Belinda Watkins: Fueling future fortunes with Q.B. Generational Change

Training future entrepreneurs is Watkins’ business


Nassau County’s Belinda Watkins is making a profound impact on the lives of young entrepreneurs through her nonprofit corporation, Q.B. Generational Change. Officially established in 2020, Q.B.G.C. aims to equip youth with the financial literacy necessary to succeed in business and in life.

The nonprofit provides bimonthly workshops, such as Entrepreneurship 101, educating kids on financial literacy, customer service, time management, and social media marketing in preparation for expos. Expos, held twice a year, bring young entrepreneurs to an event space, where they set up pop-up shops: each member sets up a table and promotes their business, testing the skills learned in the workshops while selling their products.

Child vendors at the expos are required to have one parent to assist with selling. The strict one-parent rule ensures that children become comfortable handling customer service independently, but safely.

Potential Q.B.G.C. members must prove sole ownership of their business. Any parent-owned business results in the child’s removal. This requirement is intended for youth to grasp owning a business that is entirely theirs.

“Financial literacy sets you up to be independent,” said Watkins. “College isn’t for everyone. A regular job isn’t for everyone. Kids deserve to learn skills that will help them to survive financially. Seeing my sons struggle to find work, even after acquiring a work license, I knew other kids would need my help too.”

Since 2018, Q.B.G.C.’s roster increased from 15 to 20 active members. The most recent expo consisted of 35 entrepreneurs, ages 4 to 24, promoting their businesses.

Watkins said that relies on her network of contacts, fellow community board members and word-of-mouth referrals to acquire sponsors and begin implementing mentorship programs. Sponsors can donate supplies or raffle items, cover vendor fees, and host expos. Q.B.G.C.’s latest sponsor, Hofstra University, will be hosting the upcoming Dec. 9 expo on the Hofstra campus.

Q.B.G.C. presents humanitarian awards to members meeting business management requirements while consistently serving their community and maintaining academic excellence. This year’s six recipients included Shawn Fullerton, Janiah Sykes, Jordan Sykes, and Landon Daley.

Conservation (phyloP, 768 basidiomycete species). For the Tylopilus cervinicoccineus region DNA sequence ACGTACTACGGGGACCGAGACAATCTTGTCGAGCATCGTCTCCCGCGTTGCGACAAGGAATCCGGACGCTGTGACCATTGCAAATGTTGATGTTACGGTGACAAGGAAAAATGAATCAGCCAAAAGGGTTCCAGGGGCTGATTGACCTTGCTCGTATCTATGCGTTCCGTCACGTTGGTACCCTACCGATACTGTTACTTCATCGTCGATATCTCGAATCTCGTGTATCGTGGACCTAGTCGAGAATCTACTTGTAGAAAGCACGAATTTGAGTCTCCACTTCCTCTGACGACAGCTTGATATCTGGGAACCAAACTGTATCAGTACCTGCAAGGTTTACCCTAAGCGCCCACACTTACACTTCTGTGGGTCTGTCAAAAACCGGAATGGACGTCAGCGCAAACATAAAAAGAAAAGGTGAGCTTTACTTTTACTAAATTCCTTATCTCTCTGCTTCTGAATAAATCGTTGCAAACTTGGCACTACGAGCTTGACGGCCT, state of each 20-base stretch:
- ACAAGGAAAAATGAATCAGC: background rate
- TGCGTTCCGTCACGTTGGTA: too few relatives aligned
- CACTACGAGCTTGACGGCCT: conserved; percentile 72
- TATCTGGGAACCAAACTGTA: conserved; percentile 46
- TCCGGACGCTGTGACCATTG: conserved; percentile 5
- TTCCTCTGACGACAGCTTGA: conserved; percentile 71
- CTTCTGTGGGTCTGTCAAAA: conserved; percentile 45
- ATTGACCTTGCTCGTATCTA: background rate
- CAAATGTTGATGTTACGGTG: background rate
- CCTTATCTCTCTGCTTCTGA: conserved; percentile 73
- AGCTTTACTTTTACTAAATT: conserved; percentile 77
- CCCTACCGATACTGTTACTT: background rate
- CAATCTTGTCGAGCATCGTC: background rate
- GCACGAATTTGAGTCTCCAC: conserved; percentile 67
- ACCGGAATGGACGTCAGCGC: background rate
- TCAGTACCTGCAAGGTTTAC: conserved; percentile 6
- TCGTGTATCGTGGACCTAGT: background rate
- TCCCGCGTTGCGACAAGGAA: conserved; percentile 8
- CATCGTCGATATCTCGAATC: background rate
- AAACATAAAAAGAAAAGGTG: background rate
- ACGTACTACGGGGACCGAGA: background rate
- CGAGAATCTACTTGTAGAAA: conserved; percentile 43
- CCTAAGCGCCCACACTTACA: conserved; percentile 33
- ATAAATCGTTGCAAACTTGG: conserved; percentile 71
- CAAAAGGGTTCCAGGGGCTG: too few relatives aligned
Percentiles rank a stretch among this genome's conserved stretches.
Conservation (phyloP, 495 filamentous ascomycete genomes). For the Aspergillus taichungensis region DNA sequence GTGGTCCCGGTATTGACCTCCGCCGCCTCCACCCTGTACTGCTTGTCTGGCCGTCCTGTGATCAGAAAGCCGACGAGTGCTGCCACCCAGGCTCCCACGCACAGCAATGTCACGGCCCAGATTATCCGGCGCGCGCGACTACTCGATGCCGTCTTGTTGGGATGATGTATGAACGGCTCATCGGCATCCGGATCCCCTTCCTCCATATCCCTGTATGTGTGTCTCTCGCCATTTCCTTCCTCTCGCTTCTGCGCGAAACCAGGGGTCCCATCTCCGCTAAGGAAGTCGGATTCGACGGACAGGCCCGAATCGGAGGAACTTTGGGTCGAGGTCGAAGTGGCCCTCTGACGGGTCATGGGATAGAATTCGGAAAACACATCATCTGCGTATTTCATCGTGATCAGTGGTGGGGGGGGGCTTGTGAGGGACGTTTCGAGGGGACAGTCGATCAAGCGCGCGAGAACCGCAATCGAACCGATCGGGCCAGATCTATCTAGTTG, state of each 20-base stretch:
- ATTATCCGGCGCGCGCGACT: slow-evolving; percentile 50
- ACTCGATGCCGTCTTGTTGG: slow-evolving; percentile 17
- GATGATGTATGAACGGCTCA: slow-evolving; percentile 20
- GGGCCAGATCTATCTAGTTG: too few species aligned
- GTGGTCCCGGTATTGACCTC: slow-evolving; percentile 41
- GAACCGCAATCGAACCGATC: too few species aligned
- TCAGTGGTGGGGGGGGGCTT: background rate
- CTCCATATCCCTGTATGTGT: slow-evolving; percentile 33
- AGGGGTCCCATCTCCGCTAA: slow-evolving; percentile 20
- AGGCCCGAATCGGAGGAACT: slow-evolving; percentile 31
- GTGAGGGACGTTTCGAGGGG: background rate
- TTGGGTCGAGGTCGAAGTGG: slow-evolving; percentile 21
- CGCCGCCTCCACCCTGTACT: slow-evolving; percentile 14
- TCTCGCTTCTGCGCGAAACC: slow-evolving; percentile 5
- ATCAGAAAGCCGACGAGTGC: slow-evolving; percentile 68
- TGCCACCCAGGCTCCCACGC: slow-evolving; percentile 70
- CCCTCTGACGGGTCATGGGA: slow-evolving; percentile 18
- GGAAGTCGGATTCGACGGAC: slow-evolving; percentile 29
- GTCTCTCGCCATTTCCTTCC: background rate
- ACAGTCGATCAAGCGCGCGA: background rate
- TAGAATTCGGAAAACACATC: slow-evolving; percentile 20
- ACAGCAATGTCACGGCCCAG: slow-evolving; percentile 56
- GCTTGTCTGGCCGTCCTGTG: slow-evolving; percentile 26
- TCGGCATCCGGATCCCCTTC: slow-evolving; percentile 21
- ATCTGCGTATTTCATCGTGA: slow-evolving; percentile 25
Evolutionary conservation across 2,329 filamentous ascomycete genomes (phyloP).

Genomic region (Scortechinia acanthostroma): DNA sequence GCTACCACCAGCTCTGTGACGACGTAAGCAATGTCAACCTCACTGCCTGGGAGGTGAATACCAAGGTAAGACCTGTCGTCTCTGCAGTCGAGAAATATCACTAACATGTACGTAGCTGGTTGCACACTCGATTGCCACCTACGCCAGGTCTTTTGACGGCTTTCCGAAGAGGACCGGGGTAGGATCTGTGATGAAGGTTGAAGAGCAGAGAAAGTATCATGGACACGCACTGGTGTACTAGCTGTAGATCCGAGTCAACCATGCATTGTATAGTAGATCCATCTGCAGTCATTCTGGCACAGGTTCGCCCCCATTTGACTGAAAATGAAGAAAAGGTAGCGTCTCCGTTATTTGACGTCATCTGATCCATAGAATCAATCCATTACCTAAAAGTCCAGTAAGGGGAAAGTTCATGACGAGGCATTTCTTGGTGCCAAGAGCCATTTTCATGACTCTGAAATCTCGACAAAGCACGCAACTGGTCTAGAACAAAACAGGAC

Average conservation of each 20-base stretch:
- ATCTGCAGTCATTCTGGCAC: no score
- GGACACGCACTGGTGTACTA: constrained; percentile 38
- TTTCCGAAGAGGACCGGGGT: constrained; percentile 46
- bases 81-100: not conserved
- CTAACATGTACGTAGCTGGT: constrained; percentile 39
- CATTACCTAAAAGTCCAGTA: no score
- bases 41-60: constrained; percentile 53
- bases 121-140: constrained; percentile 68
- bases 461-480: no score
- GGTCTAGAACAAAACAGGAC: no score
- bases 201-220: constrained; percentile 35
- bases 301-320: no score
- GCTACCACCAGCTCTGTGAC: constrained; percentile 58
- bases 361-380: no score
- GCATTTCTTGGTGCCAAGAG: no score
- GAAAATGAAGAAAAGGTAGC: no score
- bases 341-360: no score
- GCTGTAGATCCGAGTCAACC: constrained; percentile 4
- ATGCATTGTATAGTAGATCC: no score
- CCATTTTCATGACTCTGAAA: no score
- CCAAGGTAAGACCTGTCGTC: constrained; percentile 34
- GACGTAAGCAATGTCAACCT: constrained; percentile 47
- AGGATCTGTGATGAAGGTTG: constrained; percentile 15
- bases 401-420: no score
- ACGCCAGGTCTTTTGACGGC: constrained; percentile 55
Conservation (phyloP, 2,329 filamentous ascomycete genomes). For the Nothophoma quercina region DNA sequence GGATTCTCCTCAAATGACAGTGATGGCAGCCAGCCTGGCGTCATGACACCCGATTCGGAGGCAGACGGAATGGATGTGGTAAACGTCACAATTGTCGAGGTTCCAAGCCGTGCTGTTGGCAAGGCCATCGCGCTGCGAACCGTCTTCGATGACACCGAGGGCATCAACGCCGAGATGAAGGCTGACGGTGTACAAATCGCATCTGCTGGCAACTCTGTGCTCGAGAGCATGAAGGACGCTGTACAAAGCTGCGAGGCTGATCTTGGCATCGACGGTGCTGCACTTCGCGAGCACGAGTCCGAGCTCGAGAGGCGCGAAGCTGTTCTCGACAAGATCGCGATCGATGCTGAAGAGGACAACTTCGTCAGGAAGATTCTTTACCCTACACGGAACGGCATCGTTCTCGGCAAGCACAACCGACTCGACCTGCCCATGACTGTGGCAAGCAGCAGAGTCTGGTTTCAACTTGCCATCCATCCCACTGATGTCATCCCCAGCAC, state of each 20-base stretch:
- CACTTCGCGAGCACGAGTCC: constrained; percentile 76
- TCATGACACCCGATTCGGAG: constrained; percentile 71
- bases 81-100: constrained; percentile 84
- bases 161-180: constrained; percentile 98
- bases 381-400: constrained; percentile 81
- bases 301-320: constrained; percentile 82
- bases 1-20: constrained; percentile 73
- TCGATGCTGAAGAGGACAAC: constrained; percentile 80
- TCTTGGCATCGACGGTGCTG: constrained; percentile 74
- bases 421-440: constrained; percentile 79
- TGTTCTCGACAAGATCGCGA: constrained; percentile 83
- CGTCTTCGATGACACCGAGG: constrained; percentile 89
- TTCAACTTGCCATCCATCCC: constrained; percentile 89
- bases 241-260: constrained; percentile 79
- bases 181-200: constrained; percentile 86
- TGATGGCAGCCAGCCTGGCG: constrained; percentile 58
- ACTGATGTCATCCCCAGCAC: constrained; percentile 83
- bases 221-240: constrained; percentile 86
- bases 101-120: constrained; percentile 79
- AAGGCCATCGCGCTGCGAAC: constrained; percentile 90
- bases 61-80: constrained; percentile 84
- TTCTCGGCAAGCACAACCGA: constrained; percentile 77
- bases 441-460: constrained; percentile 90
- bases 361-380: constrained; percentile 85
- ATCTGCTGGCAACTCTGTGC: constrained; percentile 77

Q.B.G.C volunteers receive certificates for community service that they can submit to high schools or colleges for credit. Watkins says volunteers, regardless of age, are crucial to her nonprofit’s success, contributing to tasks ranging from data entry to event preparation.

Watkins credits her motivation to empower youth to personal experiences and values, instilled by her grandmother, Pearl Fields, who raised Watkins in Freeport and was constantly uplifting her community.

“As a kid, I couldn’t understand why she was feeding the whole neighborhood,” Watkins said. “If you needed it, she provided it. Being so young, I didn't realize that seeing how her help made others feel would embed those values of service in me.”

Beyond her own projects, Watkins participates in toy drives, donates dinners, and, during the covid-19 pandemic, provided personal protective equipment for local businesses.

Watkins worked in the healthcare industry for 20 years, after obtaining certification as a medical assistant from Sanford Brown College, and from the Medical Careers Institute of ECPI University. She left healthcare in 2021 to pursue entrepreneurial endeavors. Her medical experience exposed her to the need for assistance in senior homes, inspiring her to launch her own business, Unique In-Home Care, in 2014. She also creates customized gift baskets through her business, Belinda’s Bins N Baskets.

All three of Watkins' children have their own businesses. The oldest, Shaun Fullerton, 22, co-owns a business alongside her nephew, Rah-shaun Bryant, called R&S Tasteful Drinks. Her second son, Jordan Sykes, 16, sells cupcakes and hot chocolate in the wintertime and icees in the summer through his enterprise,Y.B.K Delights. Her daughter, Janiah Syke, 14, calls her business Janiah’s Scents and Candles, providing an array of products from homemade candles to body oils.

Watkins has long been an active participant in local organizations. She is a board member of the Turtle Hook Middle School PTA, a director with the Nassau Council of Chambers of Commerce, and president of the Hempstead Chamber of Commerce.

In March 2021, Assemblywoman Taylor Darling conferred on Watkins the Women of Distinction award. In the same month, Mayor Don Ryan of Hempstead gave her a citation for her chamber work, and she received another citation in June 2021 from newly sworn-in Mayor Waylyn Hobbs, Jr.

Q.B.G.C. was created to provide youth with resources that Watkins struggled to find when navigating her business beginnings. Membership is not limited to New York residents, those from out of state are encouraged to join.

“Whatever business idea they [kids] have,” said Watkins, “if they’re scared, do it scared. Don’t let anyone tell you differently. Take every failure as a learning experience.”

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